Timeboxes are a form of scheduling, where we push out work in batches. This cuts against lean thinking, which perfers pull, single piece flow, and “just in time” delivery. Lean is a journey, so it’s too strong to say you can’t do timeboxing while doing lean, but it’s not a lean practice, either. Implementing lean is a series of kaizens, and eventually you should come to timeboxes and replace them.

    Regarding #4 (estimates): the government wastes billions of dollars on failed software development every year. I wouldn’t cite governement client expectations as proof that estimation is a good practice. Government contract based software development should be studied as a worst practice. The point is the governement should STOP approaching software this way. NOW! You got it right in your #5, that it’s about continuous prioritization (meaning prioritize just enough to fill kanbans when they need it).

    That said, I do like your 5 reasons better than the original.

  • @bwtaylor,

    good insights though I’m not sure I agree that time boxes are “not lean”. In the book “Lean Solutions”, Womack and Jones talk about the “Fundamental Unit Of Consumption” from the consumer’s perspective. It’s pretty easy to extend this idea a little and say that we should be delivering work to the customer in the batch size that they want. If the customer wants a batch size of a 2 week timebox, then we should give them that batch size. Within the two week timebox, though, we can still apply all of the principles of Kanban, flow, pull and limited WIP. We would simply batch up the delivery at the end of the two week period.

    for #4 & estimating for government work – I completely agree. I’ve been more frustrated by government contracts and the lethargic process entailed, than anything else in my career. it was probably not necessary for me to say “commerical & government contracts” in my post. It doesn’t really matter what type of contract I am working on – my customers want estimates, so I give them estimates. Convincing a customer otherwise requires a high level of trust that only comes from extensive collaboration, in my experience. We are working toward that, but it takes time.

  • Towo Toivola

    I have given this Scrum vs Kanban business a fair bit of thought lately. I think the thinking presented in this conversation is very interesting and mostly valid.
    Based on what I read and my experience I’m starting to think that there are a couple of main reasons for moving from Scrum to Kanban.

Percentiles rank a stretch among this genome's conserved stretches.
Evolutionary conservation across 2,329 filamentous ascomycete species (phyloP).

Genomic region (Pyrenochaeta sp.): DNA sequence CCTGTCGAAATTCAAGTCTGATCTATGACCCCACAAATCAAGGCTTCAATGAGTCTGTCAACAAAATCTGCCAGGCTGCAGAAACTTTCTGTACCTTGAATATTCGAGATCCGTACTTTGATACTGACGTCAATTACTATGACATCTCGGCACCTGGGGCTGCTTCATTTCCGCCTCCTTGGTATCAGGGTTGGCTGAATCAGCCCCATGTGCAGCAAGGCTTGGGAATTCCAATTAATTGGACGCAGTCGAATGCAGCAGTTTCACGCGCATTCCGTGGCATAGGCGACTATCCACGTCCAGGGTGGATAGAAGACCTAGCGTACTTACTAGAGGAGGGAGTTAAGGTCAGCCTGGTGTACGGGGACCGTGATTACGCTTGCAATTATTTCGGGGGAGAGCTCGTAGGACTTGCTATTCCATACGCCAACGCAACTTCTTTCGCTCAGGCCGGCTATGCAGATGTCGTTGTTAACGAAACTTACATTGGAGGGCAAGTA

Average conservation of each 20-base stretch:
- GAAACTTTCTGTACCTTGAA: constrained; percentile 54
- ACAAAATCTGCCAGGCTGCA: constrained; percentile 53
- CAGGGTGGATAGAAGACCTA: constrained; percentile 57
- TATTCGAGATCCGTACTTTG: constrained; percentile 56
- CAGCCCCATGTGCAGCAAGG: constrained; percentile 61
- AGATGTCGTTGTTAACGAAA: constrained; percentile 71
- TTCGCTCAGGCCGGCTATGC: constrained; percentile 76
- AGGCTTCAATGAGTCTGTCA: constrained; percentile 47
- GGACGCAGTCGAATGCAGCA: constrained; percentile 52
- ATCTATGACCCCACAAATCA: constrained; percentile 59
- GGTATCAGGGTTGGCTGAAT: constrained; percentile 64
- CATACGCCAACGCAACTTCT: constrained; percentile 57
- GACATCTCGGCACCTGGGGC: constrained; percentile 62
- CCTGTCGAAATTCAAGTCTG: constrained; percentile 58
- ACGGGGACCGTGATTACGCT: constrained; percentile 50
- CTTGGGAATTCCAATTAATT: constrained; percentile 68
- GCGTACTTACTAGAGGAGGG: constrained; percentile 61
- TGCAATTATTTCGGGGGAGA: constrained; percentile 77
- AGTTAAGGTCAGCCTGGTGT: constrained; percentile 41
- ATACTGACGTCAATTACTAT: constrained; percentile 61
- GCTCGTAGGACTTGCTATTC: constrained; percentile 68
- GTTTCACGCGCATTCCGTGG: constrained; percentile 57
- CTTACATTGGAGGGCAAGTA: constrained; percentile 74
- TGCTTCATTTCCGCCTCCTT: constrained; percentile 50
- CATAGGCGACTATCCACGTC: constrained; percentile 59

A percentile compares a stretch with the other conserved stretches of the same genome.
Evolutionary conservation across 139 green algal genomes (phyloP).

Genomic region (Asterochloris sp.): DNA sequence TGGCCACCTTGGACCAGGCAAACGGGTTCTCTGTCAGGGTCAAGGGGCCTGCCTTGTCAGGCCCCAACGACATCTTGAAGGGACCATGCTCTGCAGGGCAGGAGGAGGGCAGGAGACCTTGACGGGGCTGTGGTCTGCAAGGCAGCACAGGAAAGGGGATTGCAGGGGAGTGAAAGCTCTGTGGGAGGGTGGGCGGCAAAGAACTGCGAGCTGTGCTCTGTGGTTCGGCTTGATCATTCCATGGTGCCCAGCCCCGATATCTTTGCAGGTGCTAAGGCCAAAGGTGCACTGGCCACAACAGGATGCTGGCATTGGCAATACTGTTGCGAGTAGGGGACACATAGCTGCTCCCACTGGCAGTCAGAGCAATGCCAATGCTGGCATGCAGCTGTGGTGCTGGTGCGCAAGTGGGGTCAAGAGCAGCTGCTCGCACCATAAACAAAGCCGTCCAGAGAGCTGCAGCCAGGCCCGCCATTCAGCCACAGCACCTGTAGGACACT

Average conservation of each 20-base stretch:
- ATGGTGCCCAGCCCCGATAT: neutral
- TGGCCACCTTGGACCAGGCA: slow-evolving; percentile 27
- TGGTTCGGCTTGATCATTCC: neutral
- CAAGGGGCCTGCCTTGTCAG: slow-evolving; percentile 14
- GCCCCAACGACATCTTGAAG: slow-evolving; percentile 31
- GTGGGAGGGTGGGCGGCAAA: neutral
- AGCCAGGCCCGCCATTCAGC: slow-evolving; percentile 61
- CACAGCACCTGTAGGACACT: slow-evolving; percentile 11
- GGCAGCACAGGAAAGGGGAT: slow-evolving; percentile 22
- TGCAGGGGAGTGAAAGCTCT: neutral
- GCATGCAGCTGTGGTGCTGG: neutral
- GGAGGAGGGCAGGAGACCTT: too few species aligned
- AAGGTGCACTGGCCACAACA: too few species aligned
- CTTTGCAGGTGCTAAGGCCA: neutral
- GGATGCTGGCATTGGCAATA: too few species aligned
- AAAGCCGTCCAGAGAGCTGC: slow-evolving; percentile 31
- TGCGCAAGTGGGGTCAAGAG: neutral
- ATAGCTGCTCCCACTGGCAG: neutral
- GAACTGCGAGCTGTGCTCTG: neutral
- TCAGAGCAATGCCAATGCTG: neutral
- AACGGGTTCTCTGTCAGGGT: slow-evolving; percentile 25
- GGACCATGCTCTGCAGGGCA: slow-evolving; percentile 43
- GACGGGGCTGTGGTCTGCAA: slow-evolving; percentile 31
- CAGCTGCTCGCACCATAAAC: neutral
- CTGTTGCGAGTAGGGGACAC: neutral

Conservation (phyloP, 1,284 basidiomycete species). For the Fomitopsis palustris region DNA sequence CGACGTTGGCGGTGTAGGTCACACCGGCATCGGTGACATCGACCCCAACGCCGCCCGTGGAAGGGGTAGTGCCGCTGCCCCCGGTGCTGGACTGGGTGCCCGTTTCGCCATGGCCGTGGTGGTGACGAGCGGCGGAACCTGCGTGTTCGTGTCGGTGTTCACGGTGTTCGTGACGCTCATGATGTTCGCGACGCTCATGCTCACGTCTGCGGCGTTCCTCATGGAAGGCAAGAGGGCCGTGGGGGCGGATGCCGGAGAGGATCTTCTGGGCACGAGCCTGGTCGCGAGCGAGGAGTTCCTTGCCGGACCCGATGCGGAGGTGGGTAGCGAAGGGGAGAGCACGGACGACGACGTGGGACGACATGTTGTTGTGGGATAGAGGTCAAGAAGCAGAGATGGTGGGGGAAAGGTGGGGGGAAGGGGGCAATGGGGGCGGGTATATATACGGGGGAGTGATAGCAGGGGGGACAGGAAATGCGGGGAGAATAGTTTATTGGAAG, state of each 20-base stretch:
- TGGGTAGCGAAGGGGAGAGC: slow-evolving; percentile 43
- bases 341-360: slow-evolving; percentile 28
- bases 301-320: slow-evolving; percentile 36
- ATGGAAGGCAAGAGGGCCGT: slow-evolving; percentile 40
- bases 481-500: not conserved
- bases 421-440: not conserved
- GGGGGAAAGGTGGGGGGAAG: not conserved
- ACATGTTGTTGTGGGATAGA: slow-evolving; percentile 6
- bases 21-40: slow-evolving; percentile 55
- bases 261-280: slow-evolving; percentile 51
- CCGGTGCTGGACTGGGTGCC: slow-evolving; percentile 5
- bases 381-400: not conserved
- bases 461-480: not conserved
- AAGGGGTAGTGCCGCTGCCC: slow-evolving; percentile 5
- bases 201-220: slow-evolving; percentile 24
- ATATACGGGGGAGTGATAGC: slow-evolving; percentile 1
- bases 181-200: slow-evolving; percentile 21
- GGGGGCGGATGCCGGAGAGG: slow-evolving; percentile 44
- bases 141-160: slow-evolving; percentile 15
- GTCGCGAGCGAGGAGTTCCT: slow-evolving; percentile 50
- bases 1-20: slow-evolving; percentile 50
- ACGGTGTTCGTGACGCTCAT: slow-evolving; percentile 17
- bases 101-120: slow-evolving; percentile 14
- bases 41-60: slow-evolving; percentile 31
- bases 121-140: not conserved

1) You are not developing software solutions according to a plan/roadmap but you are responding to requests and changes of priority which are a waste trying to plan ahead. Thus the nature of the work is different.

    2) You _are_ developing software solutions according to a roadmap, but your organization (not only your R&D) and your clients are used to an advanced way of working where trust and understanding prevail over prejudice, tradition and paranoia. At least most of the time.

    My company is not there yet. There are things we can, should, and do do with Kanban, but our main development efforts use a Scrum-like (or scrumbut, if you prefer) method. Why do I think we need all these plannings, iterations, estimates and such?

    #1 Continuous delivery is mostly not an issue, as we have typically more iterations in a project than real customer deliveries. Also, our stakeholders are fairly distant from the actual engineering work, and for them the iteration demos are an excellent way of seeing where we actually are.

    #2 Changing priorities on the fly _are_ an issue here, and that’s why I think we need iterations at least for some time in the future. There is such a thing as ‘ability to work in peace’ that we like. Our guiding stakeholders are sometimes a bit see-saw in their guidance, so we prefer giving them the chance to change direction, but not all the time.

    #3 Iterations also help us in wrapping the thing well together at fairly short intervals. We need to break it in order to put together a better one. Especially when many teams work together on a large codebase the requirement of keeping it top-notch all the time is a very heavy one. This may change somewhat as our engineering practices further improve.
    Iteration planning we find useful. Using 1 day, often less, for planning 2-4 weeks of work is quite efficient for us. We find a lot of value in the plans in many ways, especially that they let us prepare a bit for things which only come up much later in the iteration and could not be completed without the preparation. The planning also often uncovers knowledge that invokes management activity that is very important to prepare for the next iteration planning. This management activity can happily take place while the development teams work in peace to achieve the iteration commitment.

    #4 As I said our guiding stakeholders often do not understand very well the engineering work and the implications of things they want. Thus estimating (roughly) the efforts of rival items often lead to significant reprioritization and rescoping that is vital for us to produce the most value efficiently. Also, we need the ability to predict project outcomes for business who is not always interested in cooperation or understanding the R&D. The estimates provide a hello-meter (view of whether we are going to hell) for the project.

    #5 On this I agree with the previous comments. Scrum implemented well will provide a good view on flow, especially when looked at from a business perspective on multiple teams working on a large project. However, I _guess_ a Kanban board may be superior in this aspect, but I don’t have enough experience on this yet.

    I am glad to have run into this conversation, please continue to enrich the knowledge of the world.